Another problem is a threshold below which a toxin/substance may not cause harm, or at least show the harm in the study due to limitations of the study at hand.
Another problem is comparing a very small change in fluoride concentration may not be measurable in a study or perhaps even have an effect on some people, and others a significant effect due to host sensitivity, synergistic chemicals, etc. etc.
Although Table 1 does NOT show the 4.49 IQ loss, in contrast, when a 1-mg/L increase in urine fluoride was compared, a 4.49 IQ loss was found.
The authors are correct and their finding from a risk standpoint is significant.
The authors were very clear, We simply did not read the article carefully in the first run through.
I expect you to argue "data mining." However, in the case of risk, you will need to be more persuasive.
A study requires enough contrast to determine and understand any effect. And although it does not appear to have a lower threshold, we don't know if there is a lower threshold where fluoride does not cause an IQ loss. Thus, evaluating the difference in IQ with a 1 mg/L fluoride difference is valid and not data mining.
Bill Osmunson DDS MPH
And the fetus and newborns have no teeth, so treating them with exogenous industrial fluoride is not only unethical but is flat out illegal. The FDA has not only never approved any fluoride compound for ingestion but also banned the sale of any Fcompund intended to be ingested by pregnant women in the U.S. The FDA based this ban on the requested studies proving that ingesting fluoride during pregnancy produces no dental benefit in offspring.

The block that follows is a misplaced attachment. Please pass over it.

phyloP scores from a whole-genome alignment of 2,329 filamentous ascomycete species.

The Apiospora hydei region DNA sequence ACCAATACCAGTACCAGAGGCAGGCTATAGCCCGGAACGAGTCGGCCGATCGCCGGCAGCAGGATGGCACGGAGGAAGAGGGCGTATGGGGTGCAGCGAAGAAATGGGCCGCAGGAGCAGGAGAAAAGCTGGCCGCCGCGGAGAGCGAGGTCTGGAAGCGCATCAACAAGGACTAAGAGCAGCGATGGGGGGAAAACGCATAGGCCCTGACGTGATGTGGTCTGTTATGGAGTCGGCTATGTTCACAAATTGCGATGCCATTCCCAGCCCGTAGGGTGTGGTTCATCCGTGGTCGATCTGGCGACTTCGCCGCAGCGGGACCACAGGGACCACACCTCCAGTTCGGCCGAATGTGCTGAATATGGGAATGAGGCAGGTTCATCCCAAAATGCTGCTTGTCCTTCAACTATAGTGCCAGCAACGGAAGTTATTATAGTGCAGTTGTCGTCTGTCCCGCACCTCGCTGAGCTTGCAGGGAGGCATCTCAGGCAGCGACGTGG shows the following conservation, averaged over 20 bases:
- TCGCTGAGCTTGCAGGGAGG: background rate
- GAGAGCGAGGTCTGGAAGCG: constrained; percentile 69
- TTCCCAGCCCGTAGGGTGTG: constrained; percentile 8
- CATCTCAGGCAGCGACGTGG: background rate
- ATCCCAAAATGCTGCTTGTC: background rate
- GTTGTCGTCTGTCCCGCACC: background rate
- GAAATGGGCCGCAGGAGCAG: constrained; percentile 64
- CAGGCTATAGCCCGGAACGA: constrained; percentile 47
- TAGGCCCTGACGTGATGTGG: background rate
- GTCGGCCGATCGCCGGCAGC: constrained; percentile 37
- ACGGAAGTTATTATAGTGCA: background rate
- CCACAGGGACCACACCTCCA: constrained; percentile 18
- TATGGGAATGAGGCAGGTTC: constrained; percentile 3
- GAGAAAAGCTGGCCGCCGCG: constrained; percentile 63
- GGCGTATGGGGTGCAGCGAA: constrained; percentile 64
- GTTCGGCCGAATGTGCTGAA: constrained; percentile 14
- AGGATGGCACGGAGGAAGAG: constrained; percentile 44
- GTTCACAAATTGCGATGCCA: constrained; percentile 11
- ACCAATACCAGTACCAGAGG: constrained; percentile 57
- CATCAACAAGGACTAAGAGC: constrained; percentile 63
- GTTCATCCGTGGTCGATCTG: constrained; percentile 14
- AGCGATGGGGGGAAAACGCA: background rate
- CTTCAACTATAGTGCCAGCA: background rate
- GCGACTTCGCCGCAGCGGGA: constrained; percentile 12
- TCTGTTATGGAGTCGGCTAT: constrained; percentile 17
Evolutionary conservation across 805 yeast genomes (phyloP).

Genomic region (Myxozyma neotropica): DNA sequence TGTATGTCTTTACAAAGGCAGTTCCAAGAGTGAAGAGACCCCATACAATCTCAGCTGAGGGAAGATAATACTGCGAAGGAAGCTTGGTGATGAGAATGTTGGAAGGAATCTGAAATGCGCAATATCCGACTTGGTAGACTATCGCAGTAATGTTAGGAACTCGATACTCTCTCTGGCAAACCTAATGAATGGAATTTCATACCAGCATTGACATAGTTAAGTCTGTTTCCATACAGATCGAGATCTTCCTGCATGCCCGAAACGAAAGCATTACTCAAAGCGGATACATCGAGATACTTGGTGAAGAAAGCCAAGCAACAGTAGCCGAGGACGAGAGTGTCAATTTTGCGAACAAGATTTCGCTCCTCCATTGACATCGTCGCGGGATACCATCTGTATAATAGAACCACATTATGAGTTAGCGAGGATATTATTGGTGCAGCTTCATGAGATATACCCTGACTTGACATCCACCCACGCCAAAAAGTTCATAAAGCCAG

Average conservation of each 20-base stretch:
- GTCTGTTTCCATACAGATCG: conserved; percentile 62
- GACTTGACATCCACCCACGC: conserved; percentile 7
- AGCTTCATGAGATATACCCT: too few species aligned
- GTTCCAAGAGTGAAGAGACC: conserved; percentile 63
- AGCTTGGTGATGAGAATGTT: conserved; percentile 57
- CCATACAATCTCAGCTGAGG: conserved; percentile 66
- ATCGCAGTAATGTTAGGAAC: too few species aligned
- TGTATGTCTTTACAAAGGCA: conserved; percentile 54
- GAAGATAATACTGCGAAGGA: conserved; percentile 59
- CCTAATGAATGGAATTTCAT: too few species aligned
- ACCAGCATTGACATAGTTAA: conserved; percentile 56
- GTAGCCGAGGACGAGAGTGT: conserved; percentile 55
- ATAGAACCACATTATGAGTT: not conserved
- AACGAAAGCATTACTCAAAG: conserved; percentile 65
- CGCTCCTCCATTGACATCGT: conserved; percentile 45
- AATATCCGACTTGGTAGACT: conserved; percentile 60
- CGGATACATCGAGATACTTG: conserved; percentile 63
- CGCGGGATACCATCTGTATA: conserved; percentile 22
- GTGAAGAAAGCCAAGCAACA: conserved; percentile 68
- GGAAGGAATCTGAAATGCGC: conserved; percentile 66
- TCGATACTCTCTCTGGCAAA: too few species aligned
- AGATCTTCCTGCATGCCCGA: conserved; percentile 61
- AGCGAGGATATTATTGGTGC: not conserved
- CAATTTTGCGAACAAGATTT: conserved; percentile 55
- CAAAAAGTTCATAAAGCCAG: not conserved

This is very old news, but does the CDC take the time to investigate and find the truth? Do fluoridationists even care? Of course not. They are far beyond that.
FAN response to the unfounded criticism of the Green et al. (2019) study:
NEW YORK, Aug. 21, 2019 /PRNewswire/ -- A newly published carefully-researched and meticulously peer-reviewed US government-funded study published in JAMA Pediatrics reports maternal fluoride levels are linked to offspring's lower IQ. But the same day the study was released, many fluoridation proponents erroneously dismissed it, reports the Fluoride Action Network (FAN).
Critics claim: "It is only one study." The truth is that over 50 studies have found a lowering of IQ associated with fluoride exposure including another high-quality US-government funded study (Bashash et al., 2017) using similar methodology as the JAMA study. (Also, Thomas et al. 2018 Occupational & Environmental Medicine; Valdez Jiménez et al. Neurotoxicology 2017 and Li et al Fluoride 2008)
Critics claim: "It doesn't prove cause and effect." No epidemiological study can. However, over 400 animal and cell studies underline the JAMA study's biological plausibility.
Critics claim: "A loss of 3-4 IQ points is not enough to be concerned." This is a predicted average drop for the whole population – such a shift could dramatically reduce the percentage of very bright children and increase the number of mentally handicapped.